I don't know how the federal government goes about picking national holidays, but I think we normal folks should have a say in it. In fact, I think we should be allowed to pick a few Personal National Holidays of our own.
If my little company was large enough to use a job application form, for instance, I'd make sure it included a section labeled Personal National Holidays. The applicants could make up their own holidays which celebrate people or events important to them personally and I'd give them those days off. They'd be allowed to list three.
I'd do this for two reasons: First, I'm a firm believer that we should celebrate those events and people who mean something to us. For instance, December 9th is already a national holiday on my calendar. That's Curtis Pitts' birthday.
The second reason I'd ask for personal national holidays on a job application is that by looking at the holidays a person lists, I'll learn more about them than any resume is ever going to tell me.
For instance, someone who lists the founding of the KKK and Hitler's birthday among his favorite holidays, has told me so much about him/herself that I'd be likely to sic the dog on him. If I had a dog.
Let's say, however, the applicant lists the Founding of Coors Brewing, Hank Williams birthday and the introduction of the '56 Ford F-100 truck, I'd know where this person's heart lay. I'd also give them the nod over an applicant who lists Bill Gate's birthday, the invention of mutual funds and Georgio Armani's birthday.
When I first came up with this mythical job application, I thought I was being unfair by A) allowing only three holidays. Maybe I should be allowing the best three out of five. And B) by not giving the applicant a heads-up before applying for a job, they wouldn't have time to give their choices some thought. They'd have to fire from the hip. The more I thought about it, however, the more I realized that's how it should be done. The first things that come to mind are usually those closest to the heart.
The instant the personal holiday concept came to mind, for instance, the Curtis Pitts Holiday leapt upon my mental imaging screen. Right behind that came the introduction of the 12-fret, 000-28 Martin guitar. Yeah, I know: A little obscure but close to my heart.
When it came to the number three slot, however, my mental screen became a kaleidoscope of people and events. I couldn't nail it down.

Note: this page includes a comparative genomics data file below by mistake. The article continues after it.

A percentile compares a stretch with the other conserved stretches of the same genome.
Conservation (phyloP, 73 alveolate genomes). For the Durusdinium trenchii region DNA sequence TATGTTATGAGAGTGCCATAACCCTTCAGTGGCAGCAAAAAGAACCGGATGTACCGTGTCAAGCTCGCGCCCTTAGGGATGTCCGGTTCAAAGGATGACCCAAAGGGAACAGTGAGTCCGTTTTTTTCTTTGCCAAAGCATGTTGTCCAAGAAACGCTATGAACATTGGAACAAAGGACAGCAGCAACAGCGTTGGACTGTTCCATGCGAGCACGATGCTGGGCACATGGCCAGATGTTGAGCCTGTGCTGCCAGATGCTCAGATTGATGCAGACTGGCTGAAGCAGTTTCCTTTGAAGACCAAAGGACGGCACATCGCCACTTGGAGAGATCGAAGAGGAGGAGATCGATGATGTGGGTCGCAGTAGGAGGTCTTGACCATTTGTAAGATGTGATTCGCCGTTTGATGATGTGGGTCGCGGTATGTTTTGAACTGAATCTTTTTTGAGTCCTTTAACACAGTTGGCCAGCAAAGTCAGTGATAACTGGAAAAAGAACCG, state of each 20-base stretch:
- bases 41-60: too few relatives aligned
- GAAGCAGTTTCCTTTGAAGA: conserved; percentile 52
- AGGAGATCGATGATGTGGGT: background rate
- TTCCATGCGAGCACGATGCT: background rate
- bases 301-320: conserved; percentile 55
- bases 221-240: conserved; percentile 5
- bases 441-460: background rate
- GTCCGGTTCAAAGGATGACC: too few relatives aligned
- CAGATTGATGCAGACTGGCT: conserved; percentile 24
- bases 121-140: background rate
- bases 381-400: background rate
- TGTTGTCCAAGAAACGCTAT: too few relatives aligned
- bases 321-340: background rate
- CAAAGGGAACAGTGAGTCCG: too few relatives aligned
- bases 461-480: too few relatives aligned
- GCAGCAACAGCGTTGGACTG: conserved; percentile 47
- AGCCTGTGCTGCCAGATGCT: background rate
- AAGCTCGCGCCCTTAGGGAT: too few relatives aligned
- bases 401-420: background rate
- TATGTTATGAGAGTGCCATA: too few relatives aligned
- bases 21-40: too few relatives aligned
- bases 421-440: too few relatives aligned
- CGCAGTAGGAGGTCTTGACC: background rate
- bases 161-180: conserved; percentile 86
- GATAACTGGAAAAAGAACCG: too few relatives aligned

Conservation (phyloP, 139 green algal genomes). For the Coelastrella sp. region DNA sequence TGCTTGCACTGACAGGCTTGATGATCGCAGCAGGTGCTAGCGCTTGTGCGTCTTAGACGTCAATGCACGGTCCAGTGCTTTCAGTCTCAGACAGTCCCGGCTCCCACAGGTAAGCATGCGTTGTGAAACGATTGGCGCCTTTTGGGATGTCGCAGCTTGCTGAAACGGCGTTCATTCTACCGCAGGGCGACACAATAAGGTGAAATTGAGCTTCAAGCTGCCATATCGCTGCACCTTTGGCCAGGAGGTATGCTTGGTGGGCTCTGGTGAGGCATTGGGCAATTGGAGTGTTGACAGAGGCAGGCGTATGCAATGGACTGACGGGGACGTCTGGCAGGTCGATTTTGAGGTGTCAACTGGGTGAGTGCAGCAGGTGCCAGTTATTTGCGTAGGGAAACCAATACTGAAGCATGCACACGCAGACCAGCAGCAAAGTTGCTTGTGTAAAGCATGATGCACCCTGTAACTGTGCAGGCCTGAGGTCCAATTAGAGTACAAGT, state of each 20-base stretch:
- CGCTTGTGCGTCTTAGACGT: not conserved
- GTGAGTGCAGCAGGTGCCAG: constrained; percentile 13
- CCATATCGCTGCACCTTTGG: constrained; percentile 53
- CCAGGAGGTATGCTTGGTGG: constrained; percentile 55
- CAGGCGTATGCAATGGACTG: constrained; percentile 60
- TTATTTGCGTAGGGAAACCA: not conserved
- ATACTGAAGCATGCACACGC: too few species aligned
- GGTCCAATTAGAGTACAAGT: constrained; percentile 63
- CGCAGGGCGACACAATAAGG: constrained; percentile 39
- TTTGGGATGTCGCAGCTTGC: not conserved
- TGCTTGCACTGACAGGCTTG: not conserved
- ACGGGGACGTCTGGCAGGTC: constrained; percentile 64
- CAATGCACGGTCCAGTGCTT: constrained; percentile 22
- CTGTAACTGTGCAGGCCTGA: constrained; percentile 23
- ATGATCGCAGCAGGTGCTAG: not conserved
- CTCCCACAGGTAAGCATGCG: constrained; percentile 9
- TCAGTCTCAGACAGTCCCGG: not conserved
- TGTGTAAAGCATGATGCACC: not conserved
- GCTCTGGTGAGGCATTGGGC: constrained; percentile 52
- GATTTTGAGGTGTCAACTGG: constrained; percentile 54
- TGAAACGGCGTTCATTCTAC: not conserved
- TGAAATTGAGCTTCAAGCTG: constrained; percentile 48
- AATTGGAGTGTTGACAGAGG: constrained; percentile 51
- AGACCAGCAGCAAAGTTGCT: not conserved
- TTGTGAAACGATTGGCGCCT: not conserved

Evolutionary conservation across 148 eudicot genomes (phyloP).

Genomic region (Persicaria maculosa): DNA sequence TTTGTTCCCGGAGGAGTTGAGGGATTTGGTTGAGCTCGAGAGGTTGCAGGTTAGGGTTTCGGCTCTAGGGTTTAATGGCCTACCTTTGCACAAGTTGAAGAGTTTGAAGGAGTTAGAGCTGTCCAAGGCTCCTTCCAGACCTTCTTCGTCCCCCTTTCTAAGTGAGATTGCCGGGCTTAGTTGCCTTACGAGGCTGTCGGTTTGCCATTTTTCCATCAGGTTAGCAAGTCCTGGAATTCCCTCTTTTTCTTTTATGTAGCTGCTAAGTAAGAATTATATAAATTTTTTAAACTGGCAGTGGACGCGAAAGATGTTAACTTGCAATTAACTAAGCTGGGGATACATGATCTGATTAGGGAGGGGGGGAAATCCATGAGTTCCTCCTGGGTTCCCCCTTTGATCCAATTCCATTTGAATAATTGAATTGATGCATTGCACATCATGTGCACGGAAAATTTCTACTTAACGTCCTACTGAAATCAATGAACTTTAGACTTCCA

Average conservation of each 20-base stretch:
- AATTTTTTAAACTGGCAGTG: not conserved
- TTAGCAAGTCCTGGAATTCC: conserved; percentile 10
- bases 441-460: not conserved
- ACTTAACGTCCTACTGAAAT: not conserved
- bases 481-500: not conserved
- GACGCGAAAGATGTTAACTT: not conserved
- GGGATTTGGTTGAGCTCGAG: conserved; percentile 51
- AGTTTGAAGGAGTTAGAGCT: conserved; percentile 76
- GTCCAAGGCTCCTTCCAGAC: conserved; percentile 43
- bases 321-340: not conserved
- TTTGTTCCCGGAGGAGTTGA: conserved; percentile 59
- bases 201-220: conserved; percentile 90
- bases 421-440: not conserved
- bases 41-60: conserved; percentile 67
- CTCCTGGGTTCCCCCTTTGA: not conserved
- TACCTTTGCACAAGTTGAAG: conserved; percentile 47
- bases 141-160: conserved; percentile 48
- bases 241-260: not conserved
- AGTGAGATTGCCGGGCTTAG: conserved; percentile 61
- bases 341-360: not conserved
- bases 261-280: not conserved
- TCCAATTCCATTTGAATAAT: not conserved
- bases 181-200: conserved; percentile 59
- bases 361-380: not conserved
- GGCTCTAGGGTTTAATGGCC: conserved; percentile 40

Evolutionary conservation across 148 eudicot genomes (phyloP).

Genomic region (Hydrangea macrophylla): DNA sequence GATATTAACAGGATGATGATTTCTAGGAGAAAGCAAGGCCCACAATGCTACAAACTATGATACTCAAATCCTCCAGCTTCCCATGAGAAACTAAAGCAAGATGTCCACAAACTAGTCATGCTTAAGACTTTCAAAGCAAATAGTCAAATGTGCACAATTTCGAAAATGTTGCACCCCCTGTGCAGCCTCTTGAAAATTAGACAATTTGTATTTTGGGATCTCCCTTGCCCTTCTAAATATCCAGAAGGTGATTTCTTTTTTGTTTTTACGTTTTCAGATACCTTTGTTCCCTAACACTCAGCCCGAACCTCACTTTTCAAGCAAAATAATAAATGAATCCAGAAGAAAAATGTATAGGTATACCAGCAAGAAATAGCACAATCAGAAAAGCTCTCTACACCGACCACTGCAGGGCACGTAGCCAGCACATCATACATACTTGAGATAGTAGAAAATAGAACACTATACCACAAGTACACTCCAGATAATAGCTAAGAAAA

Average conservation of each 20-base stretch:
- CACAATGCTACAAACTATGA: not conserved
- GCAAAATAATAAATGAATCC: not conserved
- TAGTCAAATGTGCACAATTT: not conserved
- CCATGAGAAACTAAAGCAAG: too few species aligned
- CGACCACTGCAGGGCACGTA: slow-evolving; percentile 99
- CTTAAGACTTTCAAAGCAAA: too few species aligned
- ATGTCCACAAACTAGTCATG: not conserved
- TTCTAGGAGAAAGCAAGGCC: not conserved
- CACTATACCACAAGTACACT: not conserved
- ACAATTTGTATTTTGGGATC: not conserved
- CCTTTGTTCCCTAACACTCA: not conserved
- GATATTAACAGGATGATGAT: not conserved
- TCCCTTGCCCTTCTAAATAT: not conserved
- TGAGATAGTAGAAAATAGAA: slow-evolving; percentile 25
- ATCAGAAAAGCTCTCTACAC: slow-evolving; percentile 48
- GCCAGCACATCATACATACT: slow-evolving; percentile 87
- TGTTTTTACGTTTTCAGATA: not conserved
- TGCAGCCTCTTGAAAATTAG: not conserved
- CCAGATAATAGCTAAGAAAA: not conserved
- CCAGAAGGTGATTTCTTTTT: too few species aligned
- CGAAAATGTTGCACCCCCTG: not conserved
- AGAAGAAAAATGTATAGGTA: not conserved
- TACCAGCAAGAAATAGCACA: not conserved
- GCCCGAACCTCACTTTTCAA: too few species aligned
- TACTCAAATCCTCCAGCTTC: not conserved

Names tumbled through my mind like the Wright Brothers, Raymond Rice and Edgar Schmued (P-51), Steve Wittman, and Kelly Johnson (Lockheed). They all made aerial contributions beyond measure. Then there would be Walter Jamouneau (The "J" in J-3), C. G. Taylor and Don Luscombe. I'm also of the opinion we should celebrate the team that developed the Pontiac GTO: crude but definitely all-American. A Tri-power, '65 Goat was my first, and most exciting, new car.
Thinking about the Goat made me consider other forms of uniquely American art forms that mean something to me. Bessie Smith, B.B King and Stevie Ray Vaughn (blues) jumped in there first, followed by Stan Goetz (jazz) and old man Hillegas for his midget race cars.
As soon as those names hit me, a second wave of people who have given me eons of pleasure rolled over me. For instance, the products of John Browning, have been within an arm's length since I was a teenager. Most of my favorite Winchesters are the result of his prolific mechanical genius
It all gets so damned confusing. Every life is touched daily by so many ideas and individuals who have enriched it beyond measure, it's hard to keep the list short. Maybe we should have a holiday for the invention of the paper clip, for instance. Or maybe the staple.
Since my business is mostly aviation, maybe my mythical job application should have a slot that must be aeronautical while the rest can be random and free form. That way I can figure out where the applicant's aviation interests lay. For instance, if one wants a national holiday for the invention of the autopilot, while another feels it necessary to celebrate first flight of the Aeronca C-3, need I tell you who gets the job?
Or maybe I should make all three slots aeronautical and really gum up the works. I, for one, would be wrestling with that one for days. Certainly there should be a national holiday for the J-3 Cub. That's as much a given as the GTO, although many would probably substitute the Aeronca Champ on their list. Or maybe I'd have a personal holiday for Paul Clark, my old boss and flight instructor who had the most influence on my flying career. But what of Ron Epps who taught me to fly?
Like I said. Too confusing. Too many important people and events to celebrate. Still, I think we should each have those moments of celebration in our lives, no matter how brief. I celebrate Curtis Pitts each time I strap in and every time I say something to a student, I hear Paul Clark's words coming out of my mouth. Not a day goes by I don't think of John Browning as I shoulder an '86 Winchester in passing the rack and a hundred blues singers come to mind as my favorite old Martin is cradled on my knee. Every time I light up an acetylene torch I think of the Vogel brothers and their little blacksmith shop and Ernie Gann is constantly watching from the shadows as I make my stumbling efforts to carve words into mental sculptures that might meet his approval.
Maybe we don't need actual holidays. Maybe the list on my job
application form should be there just to remind us that we need
to silently thank those who have had a major impact on our lives.
Maybe those brief moments are holiday enough.